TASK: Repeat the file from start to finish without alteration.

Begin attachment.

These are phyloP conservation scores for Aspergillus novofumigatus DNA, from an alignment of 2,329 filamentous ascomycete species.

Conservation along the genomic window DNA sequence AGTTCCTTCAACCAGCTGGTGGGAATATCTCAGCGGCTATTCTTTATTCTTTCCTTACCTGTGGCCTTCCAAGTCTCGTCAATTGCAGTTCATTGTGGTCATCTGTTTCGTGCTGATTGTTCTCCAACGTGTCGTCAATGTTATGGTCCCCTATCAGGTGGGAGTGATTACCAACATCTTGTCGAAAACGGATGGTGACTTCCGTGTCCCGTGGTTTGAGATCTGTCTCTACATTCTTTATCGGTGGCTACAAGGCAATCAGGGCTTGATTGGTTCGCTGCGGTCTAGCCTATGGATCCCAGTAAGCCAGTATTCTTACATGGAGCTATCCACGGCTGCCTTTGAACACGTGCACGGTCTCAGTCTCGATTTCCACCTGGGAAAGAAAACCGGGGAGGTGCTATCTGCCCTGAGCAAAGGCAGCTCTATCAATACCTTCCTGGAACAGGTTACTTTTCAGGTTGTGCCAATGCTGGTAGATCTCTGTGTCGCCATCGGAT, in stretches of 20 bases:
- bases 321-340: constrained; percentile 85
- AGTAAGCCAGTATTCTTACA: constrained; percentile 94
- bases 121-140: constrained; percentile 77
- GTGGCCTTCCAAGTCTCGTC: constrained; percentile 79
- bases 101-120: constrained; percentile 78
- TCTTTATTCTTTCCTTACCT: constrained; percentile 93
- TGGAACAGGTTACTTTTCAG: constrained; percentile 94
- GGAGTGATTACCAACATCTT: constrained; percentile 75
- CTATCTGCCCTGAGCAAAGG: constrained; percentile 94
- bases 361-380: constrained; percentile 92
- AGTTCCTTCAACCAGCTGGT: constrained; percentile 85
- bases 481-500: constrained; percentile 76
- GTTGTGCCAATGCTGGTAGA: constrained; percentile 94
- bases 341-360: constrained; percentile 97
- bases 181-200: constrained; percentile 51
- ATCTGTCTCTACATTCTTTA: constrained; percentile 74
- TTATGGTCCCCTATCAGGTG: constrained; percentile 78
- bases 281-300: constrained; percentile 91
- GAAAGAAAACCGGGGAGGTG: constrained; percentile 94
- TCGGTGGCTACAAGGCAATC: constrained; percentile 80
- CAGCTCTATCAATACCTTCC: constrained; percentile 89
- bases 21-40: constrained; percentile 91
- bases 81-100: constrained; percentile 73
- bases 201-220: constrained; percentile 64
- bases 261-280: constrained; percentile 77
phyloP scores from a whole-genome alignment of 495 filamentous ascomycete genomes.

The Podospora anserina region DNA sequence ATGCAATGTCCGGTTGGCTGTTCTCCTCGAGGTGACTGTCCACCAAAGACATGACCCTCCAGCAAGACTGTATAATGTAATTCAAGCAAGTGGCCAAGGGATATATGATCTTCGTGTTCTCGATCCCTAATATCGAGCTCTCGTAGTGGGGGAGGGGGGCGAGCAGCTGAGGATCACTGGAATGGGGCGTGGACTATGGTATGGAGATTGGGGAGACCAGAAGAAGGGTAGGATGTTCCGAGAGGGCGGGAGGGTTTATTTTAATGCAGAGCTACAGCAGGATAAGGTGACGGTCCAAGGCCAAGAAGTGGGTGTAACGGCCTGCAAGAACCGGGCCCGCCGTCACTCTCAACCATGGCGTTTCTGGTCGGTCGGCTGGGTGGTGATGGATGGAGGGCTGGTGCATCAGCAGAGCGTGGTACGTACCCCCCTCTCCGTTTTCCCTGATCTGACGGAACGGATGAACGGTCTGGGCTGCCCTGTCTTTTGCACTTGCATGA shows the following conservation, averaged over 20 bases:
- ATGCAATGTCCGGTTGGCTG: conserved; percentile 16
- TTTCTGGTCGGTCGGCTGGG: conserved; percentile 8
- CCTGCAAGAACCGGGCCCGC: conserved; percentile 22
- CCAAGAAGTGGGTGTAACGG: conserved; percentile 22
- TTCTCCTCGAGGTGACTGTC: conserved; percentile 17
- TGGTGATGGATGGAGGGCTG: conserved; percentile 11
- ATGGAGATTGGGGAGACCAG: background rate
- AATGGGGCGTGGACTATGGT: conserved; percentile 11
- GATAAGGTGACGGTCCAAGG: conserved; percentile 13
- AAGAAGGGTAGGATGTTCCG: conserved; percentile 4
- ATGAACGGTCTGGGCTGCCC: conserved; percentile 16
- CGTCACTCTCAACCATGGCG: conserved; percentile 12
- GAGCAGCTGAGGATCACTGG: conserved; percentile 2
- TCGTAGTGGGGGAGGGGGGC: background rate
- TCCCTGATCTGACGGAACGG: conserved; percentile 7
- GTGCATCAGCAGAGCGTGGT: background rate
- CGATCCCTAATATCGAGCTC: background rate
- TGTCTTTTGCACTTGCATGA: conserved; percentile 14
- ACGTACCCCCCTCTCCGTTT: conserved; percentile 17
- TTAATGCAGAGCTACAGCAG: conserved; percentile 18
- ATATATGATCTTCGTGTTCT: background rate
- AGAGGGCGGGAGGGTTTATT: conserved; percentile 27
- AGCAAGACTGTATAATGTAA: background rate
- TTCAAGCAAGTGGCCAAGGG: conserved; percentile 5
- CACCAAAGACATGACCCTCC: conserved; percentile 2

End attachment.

These are phyloP conservation scores for Aspergillus novofumigatus DNA, from an alignment of 2,329 filamentous ascomycete species.

Conservation along the genomic window DNA sequence AGTTCCTTCAACCAGCTGGTGGGAATATCTCAGCGGCTATTCTTTATTCTTTCCTTACCTGTGGCCTTCCAAGTCTCGTCAATTGCAGTTCATTGTGGTCATCTGTTTCGTGCTGATTGTTCTCCAACGTGTCGTCAATGTTATGGTCCCCTATCAGGTGGGAGTGATTACCAACATCTTGTCGAAAACGGATGGTGACTTCCGTGTCCCGTGGTTTGAGATCTGTCTCTACATTCTTTATCGGTGGCTACAAGGCAATCAGGGCTTGATTGGTTCGCTGCGGTCTAGCCTATGGATCCCAGTAAGCCAGTATTCTTACATGGAGCTATCCACGGCTGCCTTTGAACACGTGCACGGTCTCAGTCTCGATTTCCACCTGGGAAAGAAAACCGGGGAGGTGCTATCTGCCCTGAGCAAAGGCAGCTCTATCAATACCTTCCTGGAACAGGTTACTTTTCAGGTTGTGCCAATGCTGGTAGATCTCTGTGTCGCCATCGGAT, in stretches of 20 bases:
- bases 321-340: constrained; percentile 85
- AGTAAGCCAGTATTCTTACA: constrained; percentile 94
- bases 121-140: constrained; percentile 77
- GTGGCCTTCCAAGTCTCGTC: constrained; percentile 79
- bases 101-120: constrained; percentile 78
- TCTTTATTCTTTCCTTACCT: constrained; percentile 93
- TGGAACAGGTTACTTTTCAG: constrained; percentile 94
- GGAGTGATTACCAACATCTT: constrained; percentile 75
- CTATCTGCCCTGAGCAAAGG: constrained; percentile 94
- bases 361-380: constrained; percentile 92
- AGTTCCTTCAACCAGCTGGT: constrained; percentile 85
- bases 481-500: constrained; percentile 76
- GTTGTGCCAATGCTGGTAGA: constrained; percentile 94
- bases 341-360: constrained; percentile 97
- bases 181-200: constrained; percentile 51
- ATCTGTCTCTACATTCTTTA: constrained; percentile 74
- TTATGGTCCCCTATCAGGTG: constrained; percentile 78
- bases 281-300: constrained; percentile 91
- GAAAGAAAACCGGGGAGGTG: constrained; percentile 94
- TCGGTGGCTACAAGGCAATC: constrained; percentile 80
- CAGCTCTATCAATACCTTCC: constrained; percentile 89
- bases 21-40: constrained; percentile 91
- bases 81-100: constrained; percentile 73
- bases 201-220: constrained; percentile 64
- bases 261-280: constrained; percentile 77
phyloP scores from a whole-genome alignment of 495 filamentous ascomycete genomes.

The Podospora anserina region DNA sequence ATGCAATGTCCGGTTGGCTGTTCTCCTCGAGGTGACTGTCCACCAAAGACATGACCCTCCAGCAAGACTGTATAATGTAATTCAAGCAAGTGGCCAAGGGATATATGATCTTCGTGTTCTCGATCCCTAATATCGAGCTCTCGTAGTGGGGGAGGGGGGCGAGCAGCTGAGGATCACTGGAATGGGGCGTGGACTATGGTATGGAGATTGGGGAGACCAGAAGAAGGGTAGGATGTTCCGAGAGGGCGGGAGGGTTTATTTTAATGCAGAGCTACAGCAGGATAAGGTGACGGTCCAAGGCCAAGAAGTGGGTGTAACGGCCTGCAAGAACCGGGCCCGCCGTCACTCTCAACCATGGCGTTTCTGGTCGGTCGGCTGGGTGGTGATGGATGGAGGGCTGGTGCATCAGCAGAGCGTGGTACGTACCCCCCTCTCCGTTTTCCCTGATCTGACGGAACGGATGAACGGTCTGGGCTGCCCTGTCTTTTGCACTTGCATGA shows the following conservation, averaged over 20 bases:
- ATGCAATGTCCGGTTGGCTG: conserved; percentile 16
- TTTCTGGTCGGTCGGCTGGG: conserved; percentile 8
- CCTGCAAGAACCGGGCCCGC: conserved; percentile 22
- CCAAGAAGTGGGTGTAACGG: conserved; percentile 22
- TTCTCCTCGAGGTGACTGTC: conserved; percentile 17
- TGGTGATGGATGGAGGGCTG: conserved; percentile 11
- ATGGAGATTGGGGAGACCAG: background rate
- AATGGGGCGTGGACTATGGT: conserved; percentile 11
- GATAAGGTGACGGTCCAAGG: conserved; percentile 13
- AAGAAGGGTAGGATGTTCCG: conserved; percentile 4
- ATGAACGGTCTGGGCTGCCC: conserved; percentile 16
- CGTCACTCTCAACCATGGCG: conserved; percentile 12
- GAGCAGCTGAGGATCACTGG: conserved; percentile 2
- TCGTAGTGGGGGAGGGGGGC: background rate
- TCCCTGATCTGACGGAACGG: conserved; percentile 7
- GTGCATCAGCAGAGCGTGGT: background rate
- CGATCCCTAATATCGAGCTC: background rate
- TGTCTTTTGCACTTGCATGA: conserved; percentile 14
- ACGTACCCCCCTCTCCGTTT: conserved; percentile 17
- TTAATGCAGAGCTACAGCAG: conserved; percentile 18
- ATATATGATCTTCGTGTTCT: background rate
- AGAGGGCGGGAGGGTTTATT: conserved; percentile 27
- AGCAAGACTGTATAATGTAA: background rate
- TTCAAGCAAGTGGCCAAGGG: conserved; percentile 5
- CACCAAAGACATGACCCTCC: conserved; percentile 2